As you can see, whilst gas producers are doing better than in 2012, the percentage increases for those companies who switched their strategies to focus efforts on oil production are much greater. There is a slightly larger increase in operating expenses associated to oil production, but this is more than offset by the increases in other areas.

On average, revenues per barrel have increased by double the percentage of the gas producers and the difference between the respective increases in operating netbacks is very striking. This has also translated into higher cash from operations in the financial statements. The market has also clearly approved of the switch to oil, with market caps for the oil producers now nearly 70% higher than they were in 2012.

It is clear that the change in strategy has paid off for those who were able to do it. Whilst the gas producers are better off with the higher gas prices in 2014, the move to oil has boosted the other half of the 2012 gas weighted peer group by a much larger degree.

Notes:

1) The companies that have changed strategy since 2012 and included in the “oil” group are Bill Barrett Corp. (BBG), Breitburn Energy Partners (BBEP), Carrizo Oil & Gas (CRZO), Energen Corp. (EGN), MDU Resources Corp. (MDU), Newfield Exploration (NFX), Penn Virginia (PVA), SM Energy Co (SM) and W&T Offshore (WTI). Comstock Resources (CRK), Goodrich Petroleum (GDP) and QEP Resources (QEP) are also included in this group despite still being gas weighted, as they have shown large movements towards oil production since 2012.

2) The companies who have remained gas weighted and are included in the “gas” group are Atlas Resources Partners (ARP), EV Energy Partners (EVEP), EXCO Resources (XCO), Magnum Hunter Resources (MHR), National Fuel Gas (NFG), Ultra Petroleum Corp. (UPL), Unit Corp. (UNT), and WPX Energy (WPX).

This report was created using second quarter data for 20 US oil and gas companies in the Evaluate Energy database. Evaluate Energy holds quarterly and annual financial and operating data for 300+ of the world’s biggest and most significant oil and gas companies. 

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Risk Appetites Changing for Major Oil

Posted by Richard Krijgsman

Aug 6, 2014 4:52:00 AM

Analysis of country risk profiles for different major oil and gas companies reveals wide differences between companies with some - such as ENI and Total - concentrating their production in countries deemed much riskier by international rating agencies. The analysis, undertaken by Evaluate Energy, calculated a consensus country risk weighted by oil and gas production by country for both 2000 and 2013.  Country risk in each country was estimated by Evaluate Energy based on a consensus of country risk ratings published by Fitch, S&P, Moody's, Institutional Investor and the OECD.  The Evaluate Energy methodology translates and standardises each of the rating agency's particular ratings to numbers 1-7 where 1 is less risky and 7 is very risky.

 

country_risk_profiles_by_company

ENI has one of the highest country risk appetites, and this has increased in the last decade as the company expanded production in Libya, Algeria, Angola, the Congo, Nigeria and Kazakhstan while its relatively 'low risk' European production declined.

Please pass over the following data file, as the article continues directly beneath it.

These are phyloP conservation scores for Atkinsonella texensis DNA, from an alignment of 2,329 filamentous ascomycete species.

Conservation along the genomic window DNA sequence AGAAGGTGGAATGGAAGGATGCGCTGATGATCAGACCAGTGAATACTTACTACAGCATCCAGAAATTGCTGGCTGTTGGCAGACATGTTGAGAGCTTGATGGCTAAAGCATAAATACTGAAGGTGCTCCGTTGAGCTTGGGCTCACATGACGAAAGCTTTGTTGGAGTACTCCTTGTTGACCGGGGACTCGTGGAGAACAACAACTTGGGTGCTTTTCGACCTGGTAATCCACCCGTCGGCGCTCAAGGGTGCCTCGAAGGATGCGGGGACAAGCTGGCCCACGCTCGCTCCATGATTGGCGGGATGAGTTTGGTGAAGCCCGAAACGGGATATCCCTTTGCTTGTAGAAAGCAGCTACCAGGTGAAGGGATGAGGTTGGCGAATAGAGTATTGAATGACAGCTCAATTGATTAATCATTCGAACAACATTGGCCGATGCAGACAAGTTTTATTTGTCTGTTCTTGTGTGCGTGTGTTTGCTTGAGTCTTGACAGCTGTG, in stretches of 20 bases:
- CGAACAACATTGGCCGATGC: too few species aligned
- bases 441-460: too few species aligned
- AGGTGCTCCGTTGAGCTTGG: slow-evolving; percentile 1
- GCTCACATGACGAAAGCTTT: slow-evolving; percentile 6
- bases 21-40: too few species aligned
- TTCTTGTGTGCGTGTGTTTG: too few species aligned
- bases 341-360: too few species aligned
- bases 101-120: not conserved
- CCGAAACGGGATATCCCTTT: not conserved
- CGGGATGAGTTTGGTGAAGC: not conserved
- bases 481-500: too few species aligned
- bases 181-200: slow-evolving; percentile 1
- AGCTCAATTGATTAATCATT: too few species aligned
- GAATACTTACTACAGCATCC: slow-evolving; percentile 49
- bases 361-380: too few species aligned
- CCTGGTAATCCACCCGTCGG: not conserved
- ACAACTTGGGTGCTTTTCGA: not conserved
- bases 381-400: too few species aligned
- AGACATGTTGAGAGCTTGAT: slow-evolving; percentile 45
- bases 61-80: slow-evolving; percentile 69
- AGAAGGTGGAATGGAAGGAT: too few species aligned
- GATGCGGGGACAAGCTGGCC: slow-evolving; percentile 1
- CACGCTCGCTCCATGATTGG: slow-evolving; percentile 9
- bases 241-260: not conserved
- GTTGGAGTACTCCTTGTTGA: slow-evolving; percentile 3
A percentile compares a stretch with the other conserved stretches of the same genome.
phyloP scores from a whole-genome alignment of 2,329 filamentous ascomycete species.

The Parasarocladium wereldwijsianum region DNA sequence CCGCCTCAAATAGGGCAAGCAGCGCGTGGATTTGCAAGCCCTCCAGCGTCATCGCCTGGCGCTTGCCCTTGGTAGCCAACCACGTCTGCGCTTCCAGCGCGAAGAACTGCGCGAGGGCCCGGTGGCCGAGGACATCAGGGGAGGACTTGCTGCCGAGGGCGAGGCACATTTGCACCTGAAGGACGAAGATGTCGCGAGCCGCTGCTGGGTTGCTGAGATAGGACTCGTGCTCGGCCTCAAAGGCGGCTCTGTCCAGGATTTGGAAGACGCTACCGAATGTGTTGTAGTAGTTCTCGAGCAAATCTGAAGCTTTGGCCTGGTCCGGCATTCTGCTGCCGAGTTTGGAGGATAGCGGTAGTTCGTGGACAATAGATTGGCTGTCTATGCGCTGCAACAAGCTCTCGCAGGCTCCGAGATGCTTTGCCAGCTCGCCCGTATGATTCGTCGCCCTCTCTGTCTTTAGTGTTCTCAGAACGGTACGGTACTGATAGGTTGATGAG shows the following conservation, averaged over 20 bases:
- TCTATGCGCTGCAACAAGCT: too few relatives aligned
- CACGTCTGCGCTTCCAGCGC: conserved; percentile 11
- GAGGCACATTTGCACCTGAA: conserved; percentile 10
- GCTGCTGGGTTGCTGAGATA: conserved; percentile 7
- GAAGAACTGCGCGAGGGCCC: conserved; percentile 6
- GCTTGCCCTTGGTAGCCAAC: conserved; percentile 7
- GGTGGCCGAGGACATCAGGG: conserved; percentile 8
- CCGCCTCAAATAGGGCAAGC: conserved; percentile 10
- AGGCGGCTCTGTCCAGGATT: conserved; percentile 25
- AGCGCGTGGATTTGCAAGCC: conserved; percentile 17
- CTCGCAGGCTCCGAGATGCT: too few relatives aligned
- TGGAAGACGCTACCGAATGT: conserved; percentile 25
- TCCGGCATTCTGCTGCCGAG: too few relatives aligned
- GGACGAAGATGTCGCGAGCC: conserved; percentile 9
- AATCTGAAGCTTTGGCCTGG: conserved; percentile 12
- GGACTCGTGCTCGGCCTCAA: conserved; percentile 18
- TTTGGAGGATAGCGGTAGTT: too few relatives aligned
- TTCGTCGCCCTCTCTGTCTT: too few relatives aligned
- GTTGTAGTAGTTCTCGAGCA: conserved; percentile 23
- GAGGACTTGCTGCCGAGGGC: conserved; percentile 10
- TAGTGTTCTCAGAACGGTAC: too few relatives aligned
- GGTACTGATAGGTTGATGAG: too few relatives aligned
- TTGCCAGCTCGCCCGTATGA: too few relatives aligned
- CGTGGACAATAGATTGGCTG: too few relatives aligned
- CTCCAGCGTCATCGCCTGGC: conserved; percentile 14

Total's relatively high country risk profile stems from its focus on African production and its European production has also declined over the period. Petrobras' risk profile has fallen in the last decade as the financial markets began to take a rosier view of the risks attached to doing business in Brazil.

BP increased its country risk exposure noticeably since 2000, albeit from much lower levels, as its European and North American production declined and as it boosted output in Azerbaijan and Trinidad and Tobago. In fact, the company's risk profile is probably even higher if its stake in Rosneft is taken into account.

Apache's risk profile increased significantly due to the ramp up in Egyptian output over the period.

Other companies with much lower risk profiles include ExxonMobil, Devon, ConocoPhillips and Anadarko. ExxonMobil to take one example has 86% of its oil and gas production sourced from what the rating agencies consider the 'lower risk' OECD countries.

This report was completed using the Evaluate Energy database, which holds 20+ years of financial and operating data for the world's biggest and most important oil and gas companies. Evaluate Energy now provides a Production Portfolio Risk Rating for all producing companies in the database.

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EIA: Major Oil & Gas Companies Take on Debt to Meet Spending Needs

Posted by Mark Young

Aug 5, 2014 3:44:00 AM

In a recent study using quarterly company data from the Evaluate Energy database, the US Energy Information Administration (EIA) concluded that the gap between cash from operations and the main uses of cash for 127 of the world's major oil and gas companies has widened in recent years from a low of $18 billion in 2010 to $100 billion to $120 billion during the past three years. 

To meet spending with a relatively recent flat growth in cash from operations, companies increased their borrowing. When comparing the major sources of cash for the first quarter only, the net increase in debt has made up at least 20% of cash since 2012.

EIA_Cash_Flow_Uses_2014

Read the full EIA study here

This study was completed using Evaluate Energy's 20+ years of oil and gas financial and operating data.

To see how this was done for yourself, request a demo of Evaluate Energy.